Monday 30 July 2012

Photographs, celebrity and the PCC

Is this the face that launched a copyright case?
Answer: yes
Photography cases are becoming increasingly common in the Patents County Court of England and Wales (PCC). We have had ‘infringement’ of red routemaster buses, the damages caused by unlicensed photos of pharmaceuticals and now the subject matter has moved, somewhat inevitably, on to celebrities. Karren Brady is a very successful business woman who is, perhaps, best known for being the new Margaret in the UK version of The Apprentice. She was literally the subject of a photographic case - Celebrity Pictures & Tyson Sadlo v B Hannah Limited.

So, what happened?
Tyson Sadlo was engaged in July 2010 by company (Oxygen 10) to photograph Karren Brady for Today's Business Woman. Syndication rights were subsequently granted to Celebrity Pictures Limited which, together with Tyson Sadlo sued B Hannah Limited (a member of Oxygen 10’s corporate group) for copyright infringement. This was on the basis that B Hannah had authorised publication of the photos of Ms Brady in BUPA Health Magazine and on a celebrity website.

Why sue B Hannah and not Oxygen 10?
At the time of the shoot, Oxygen 10 was operated as a separate company from B Hannah. However, shortly afterwards the operations of Oxygen 10 and B Hannah were amalgamated and Oxygen 10 ceased trading. Oxygen 10 was dissolved earlier in 2012.

Who owned the copyright in the photos?
Unsurprisingly, the situation was far from straightforward. B Hannah claimed that either it owned all the copyright in the photographs or that it is a joint owner of the copyright. The uncertainty surrounding ownership of the rights was due to a written document ("the contract") which B Hannah claimed to have sent to Mr Sadlo before the photo-shoot. The contract explained that by accepting the assignment Mr Sadlo agreed to worldwide exclusivity in favour of Oxygen 10. As the judgment put it, ‘there is no dispute that, if this document was received by Mr Sadlo, its terms are sufficient to defeat the present claim to infringement of copyright’. However, this would most likely be by means of licence rather than assignment – the contract referred to ‘worldwide exclusivity’. Thus, regardless of whether the contract was sent to Mr Sadlo he would most likely retain ownership of the copyright.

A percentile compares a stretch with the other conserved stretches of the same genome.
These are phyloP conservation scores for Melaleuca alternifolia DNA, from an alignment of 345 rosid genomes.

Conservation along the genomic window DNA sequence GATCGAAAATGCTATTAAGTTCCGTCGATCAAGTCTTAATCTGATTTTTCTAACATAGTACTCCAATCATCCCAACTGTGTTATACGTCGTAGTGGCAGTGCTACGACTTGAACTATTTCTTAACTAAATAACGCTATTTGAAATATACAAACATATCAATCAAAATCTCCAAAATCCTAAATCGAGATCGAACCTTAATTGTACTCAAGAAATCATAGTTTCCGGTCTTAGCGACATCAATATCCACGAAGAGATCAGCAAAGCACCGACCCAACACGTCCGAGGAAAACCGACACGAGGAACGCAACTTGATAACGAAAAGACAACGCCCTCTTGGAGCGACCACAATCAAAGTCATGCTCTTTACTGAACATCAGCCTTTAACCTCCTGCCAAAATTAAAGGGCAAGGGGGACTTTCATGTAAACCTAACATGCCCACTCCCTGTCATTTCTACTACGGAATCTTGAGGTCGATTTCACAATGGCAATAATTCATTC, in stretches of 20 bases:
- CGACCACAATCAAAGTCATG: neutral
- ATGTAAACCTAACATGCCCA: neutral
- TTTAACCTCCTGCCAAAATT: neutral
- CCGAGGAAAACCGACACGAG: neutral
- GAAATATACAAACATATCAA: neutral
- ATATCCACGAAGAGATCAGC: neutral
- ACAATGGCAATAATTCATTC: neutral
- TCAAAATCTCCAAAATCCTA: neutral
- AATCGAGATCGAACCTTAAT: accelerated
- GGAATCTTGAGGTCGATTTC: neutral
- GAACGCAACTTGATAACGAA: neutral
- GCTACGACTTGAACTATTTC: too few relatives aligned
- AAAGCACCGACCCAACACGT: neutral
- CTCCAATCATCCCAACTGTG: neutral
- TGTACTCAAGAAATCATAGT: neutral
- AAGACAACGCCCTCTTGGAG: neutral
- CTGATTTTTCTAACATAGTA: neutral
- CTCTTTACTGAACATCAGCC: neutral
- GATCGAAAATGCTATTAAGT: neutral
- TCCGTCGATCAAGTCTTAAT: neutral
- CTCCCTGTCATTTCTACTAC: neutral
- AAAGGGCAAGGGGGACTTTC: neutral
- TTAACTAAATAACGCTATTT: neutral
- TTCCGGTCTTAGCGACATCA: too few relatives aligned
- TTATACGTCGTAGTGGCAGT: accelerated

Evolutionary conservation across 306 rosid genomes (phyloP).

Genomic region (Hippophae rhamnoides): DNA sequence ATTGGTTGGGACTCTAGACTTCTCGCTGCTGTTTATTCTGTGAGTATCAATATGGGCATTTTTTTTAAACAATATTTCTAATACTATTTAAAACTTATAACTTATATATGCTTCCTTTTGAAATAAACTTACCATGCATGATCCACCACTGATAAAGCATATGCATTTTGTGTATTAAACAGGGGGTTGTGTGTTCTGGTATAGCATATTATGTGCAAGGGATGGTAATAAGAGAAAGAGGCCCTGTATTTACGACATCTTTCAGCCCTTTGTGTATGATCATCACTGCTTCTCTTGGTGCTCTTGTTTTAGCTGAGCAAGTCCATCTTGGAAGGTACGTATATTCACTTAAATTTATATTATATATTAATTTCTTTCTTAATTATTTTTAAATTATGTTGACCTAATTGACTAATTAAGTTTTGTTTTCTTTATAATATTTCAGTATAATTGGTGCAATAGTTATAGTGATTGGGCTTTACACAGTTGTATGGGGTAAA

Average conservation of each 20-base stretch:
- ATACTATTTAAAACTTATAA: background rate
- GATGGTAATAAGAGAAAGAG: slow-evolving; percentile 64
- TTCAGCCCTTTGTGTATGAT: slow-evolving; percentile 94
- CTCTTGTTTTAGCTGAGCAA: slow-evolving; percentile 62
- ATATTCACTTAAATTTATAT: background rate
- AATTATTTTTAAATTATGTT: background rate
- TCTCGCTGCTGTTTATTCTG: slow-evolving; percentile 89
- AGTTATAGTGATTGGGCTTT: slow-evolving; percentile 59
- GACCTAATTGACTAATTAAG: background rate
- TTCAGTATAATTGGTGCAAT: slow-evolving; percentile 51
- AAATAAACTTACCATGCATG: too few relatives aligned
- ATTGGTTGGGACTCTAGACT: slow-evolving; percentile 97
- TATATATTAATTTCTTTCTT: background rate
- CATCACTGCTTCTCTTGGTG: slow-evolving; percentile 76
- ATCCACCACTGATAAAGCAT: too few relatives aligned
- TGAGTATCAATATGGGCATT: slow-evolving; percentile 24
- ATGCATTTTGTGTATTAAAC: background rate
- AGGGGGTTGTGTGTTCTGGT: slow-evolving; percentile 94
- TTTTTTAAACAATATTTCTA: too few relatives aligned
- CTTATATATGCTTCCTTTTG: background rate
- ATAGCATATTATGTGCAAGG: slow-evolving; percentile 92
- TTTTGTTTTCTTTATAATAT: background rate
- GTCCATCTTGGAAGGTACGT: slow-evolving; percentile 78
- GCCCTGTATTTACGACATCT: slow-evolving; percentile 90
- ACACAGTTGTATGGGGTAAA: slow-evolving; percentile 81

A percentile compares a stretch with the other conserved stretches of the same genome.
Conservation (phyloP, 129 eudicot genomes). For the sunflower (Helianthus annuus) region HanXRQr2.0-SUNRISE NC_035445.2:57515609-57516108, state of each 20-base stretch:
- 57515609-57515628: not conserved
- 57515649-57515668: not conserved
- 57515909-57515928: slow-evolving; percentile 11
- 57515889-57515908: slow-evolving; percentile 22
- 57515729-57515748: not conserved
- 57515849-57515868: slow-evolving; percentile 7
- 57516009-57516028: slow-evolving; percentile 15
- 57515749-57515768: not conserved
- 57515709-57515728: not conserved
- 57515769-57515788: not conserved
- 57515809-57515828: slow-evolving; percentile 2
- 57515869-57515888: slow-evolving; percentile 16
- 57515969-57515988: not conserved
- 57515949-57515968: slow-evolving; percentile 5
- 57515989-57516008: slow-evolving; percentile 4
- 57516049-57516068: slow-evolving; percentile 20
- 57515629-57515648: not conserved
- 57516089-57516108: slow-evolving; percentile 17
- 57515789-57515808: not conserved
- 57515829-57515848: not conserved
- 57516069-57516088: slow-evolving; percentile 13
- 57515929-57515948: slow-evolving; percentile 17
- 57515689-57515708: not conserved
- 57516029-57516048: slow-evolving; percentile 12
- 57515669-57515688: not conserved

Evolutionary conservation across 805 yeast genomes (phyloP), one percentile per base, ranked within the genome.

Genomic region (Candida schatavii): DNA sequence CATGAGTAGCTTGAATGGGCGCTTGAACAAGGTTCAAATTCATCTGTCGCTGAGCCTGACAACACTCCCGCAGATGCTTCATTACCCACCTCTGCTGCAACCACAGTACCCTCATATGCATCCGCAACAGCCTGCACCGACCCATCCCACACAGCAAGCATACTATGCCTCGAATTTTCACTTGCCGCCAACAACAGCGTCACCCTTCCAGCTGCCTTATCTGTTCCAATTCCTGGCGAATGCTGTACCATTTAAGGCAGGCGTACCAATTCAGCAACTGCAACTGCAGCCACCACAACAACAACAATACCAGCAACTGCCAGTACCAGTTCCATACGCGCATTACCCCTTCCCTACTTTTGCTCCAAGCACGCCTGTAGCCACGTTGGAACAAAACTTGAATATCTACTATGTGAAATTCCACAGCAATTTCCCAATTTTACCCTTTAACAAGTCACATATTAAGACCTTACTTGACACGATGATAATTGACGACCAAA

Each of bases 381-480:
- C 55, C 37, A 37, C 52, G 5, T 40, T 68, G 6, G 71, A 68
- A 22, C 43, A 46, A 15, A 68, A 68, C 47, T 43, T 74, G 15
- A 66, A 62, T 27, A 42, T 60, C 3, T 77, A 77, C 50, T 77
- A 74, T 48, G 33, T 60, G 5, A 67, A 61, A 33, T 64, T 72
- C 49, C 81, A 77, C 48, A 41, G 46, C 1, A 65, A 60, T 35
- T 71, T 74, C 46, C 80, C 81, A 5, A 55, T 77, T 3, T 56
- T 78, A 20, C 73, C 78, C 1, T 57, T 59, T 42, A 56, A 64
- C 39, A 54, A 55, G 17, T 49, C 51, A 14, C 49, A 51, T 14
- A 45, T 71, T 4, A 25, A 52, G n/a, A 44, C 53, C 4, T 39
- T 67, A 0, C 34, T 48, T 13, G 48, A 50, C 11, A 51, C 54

Can you become a joint owner of copyright by setting up a photographic scene?
Maybe. Creation Records is a great case about an Oasis album cover which was snapped by the paparazzi before the official photographer took any pictures. As there was no copying of the ‘official’ photograph there were many debates about potential alternative copyright in the mise en scene. Whilst these arguments were ultimately unsuccessful the case did raise the proposition that "There may be cases where one person sets up the scene to be photographed (the position and angle of the camera and all necessary settings) and directs a second person to press the shutter at a moment chosen by the first, in which case it would be the first, not the second, who creates the photograph. There may also be cases of collaboration between the person behind the camera and one or more others in which the actual photographer has greater input, although no complete control of the creation of the photograph, in which case it may be a work of joint creation and joint authorship." Cue argument that Mr Sadlo was in fact a joint owner of copyright together with the staff from Oxygen 10 who helped set up the scene. Although Mr Sadlo was given a brief and received some assistance on the shoot, this argument the judge found that “I do not think these general instructions to the photographer as to the type of photographs, or the very general acceptance that there was a team effort involved in the photo-shoot as a whole, are sufficient to make anyone other than Mr Sadlo the author of the photographs.”